Monday, March 10, 2008

Ice Castles

Sonja Henie, seen here with Adolphe Menjou in her first feature film One in a Million, is the Norwegian figure skater who won gold medals at the Olympics in 1928, 1932, and 1936. At the time, the Olympics were strictly for amateurs, so she decided to make some money skating by coming over to Hollywood, where she was signed to a contract by Twentieth Century-Fox. She made a string of movies that were reasonable entertainment but nothing that would be considered truly great; if you wish to judge for yourself you can watch her in Sun Valley Serenade, March 14 at 6:00 AM ET on the Fox Movie Channel.

But this isn't really a thread about Henie; instead it's a look at Hollywood's derivative and copycat nature that existed even back in the 1930s. The executives at MGM saw what Fox was doing with Sonja Henie, and wanted to make money of their own by making skating movies. So what did they do? They put on the Ice Follies of 1939, which TCM is airing Tuesday, March 11, at 7:45 AM. MGM contract player Joan Crawford (stop laughing; if you think the idea of Crawford on ice skates is bad, wait until you see what's coming next!) is on skates in what must be the most original plot since 42nd Street: she's married to a fellow skater, played by James Stewart (See? -- I told you there was more!). Into their lives walks another skater (Lew Ayres), whose presence causes their marriage to become strained as Stewart and Ayres become romantic rivals. It's all ended with a Technicolor scene involving the three stars, and every ice follies player not under contract to another studio the MGM bosses could find.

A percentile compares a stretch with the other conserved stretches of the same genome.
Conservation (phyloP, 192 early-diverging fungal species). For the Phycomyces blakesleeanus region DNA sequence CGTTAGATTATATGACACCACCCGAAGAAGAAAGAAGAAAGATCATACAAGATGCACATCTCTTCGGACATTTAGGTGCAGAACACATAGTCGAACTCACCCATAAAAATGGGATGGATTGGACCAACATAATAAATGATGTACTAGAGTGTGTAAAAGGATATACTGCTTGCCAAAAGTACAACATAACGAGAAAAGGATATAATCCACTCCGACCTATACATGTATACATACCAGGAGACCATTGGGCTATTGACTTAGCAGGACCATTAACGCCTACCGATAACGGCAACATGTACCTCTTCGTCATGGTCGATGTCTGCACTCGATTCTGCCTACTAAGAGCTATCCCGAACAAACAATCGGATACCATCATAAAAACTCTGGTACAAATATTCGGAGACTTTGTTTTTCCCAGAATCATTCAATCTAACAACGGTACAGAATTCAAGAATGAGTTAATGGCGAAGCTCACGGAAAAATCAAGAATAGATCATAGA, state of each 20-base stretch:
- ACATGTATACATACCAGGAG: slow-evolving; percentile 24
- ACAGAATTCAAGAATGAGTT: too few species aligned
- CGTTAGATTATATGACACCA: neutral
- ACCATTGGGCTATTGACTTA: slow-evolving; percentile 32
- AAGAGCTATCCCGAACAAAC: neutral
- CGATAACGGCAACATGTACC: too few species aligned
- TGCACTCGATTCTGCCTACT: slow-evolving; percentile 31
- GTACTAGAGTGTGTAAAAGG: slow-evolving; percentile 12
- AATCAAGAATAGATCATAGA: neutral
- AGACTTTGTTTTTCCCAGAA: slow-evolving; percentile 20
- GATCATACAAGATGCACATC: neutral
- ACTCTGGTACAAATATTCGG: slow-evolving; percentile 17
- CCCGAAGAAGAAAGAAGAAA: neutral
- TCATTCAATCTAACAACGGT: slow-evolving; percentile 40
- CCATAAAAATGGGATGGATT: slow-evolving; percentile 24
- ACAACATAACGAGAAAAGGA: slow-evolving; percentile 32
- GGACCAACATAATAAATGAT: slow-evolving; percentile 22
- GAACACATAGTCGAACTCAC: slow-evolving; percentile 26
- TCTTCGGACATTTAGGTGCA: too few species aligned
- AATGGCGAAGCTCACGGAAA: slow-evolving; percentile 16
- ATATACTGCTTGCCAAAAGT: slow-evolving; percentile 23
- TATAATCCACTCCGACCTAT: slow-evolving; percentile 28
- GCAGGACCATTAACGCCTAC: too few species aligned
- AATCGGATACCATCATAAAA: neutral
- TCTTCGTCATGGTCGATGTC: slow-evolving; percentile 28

You might remember Lew Ayres for his Oscar-nominated role in Johnny Belinda. And perhaps it would have been more interesting if TCM had put the cast of Johnny Belinda on ice instead. I can only imagine Jane Wyman gesticulating wildly out on the ice, and poor old Agnes Moorhead struggling to maintain her balance.

Ice Follies of 1939 is not available on DVD, and probably won't be until the owners of the MGM library decide to put out a completist retrospective of the MGM careers of either Crawford or Stewart.

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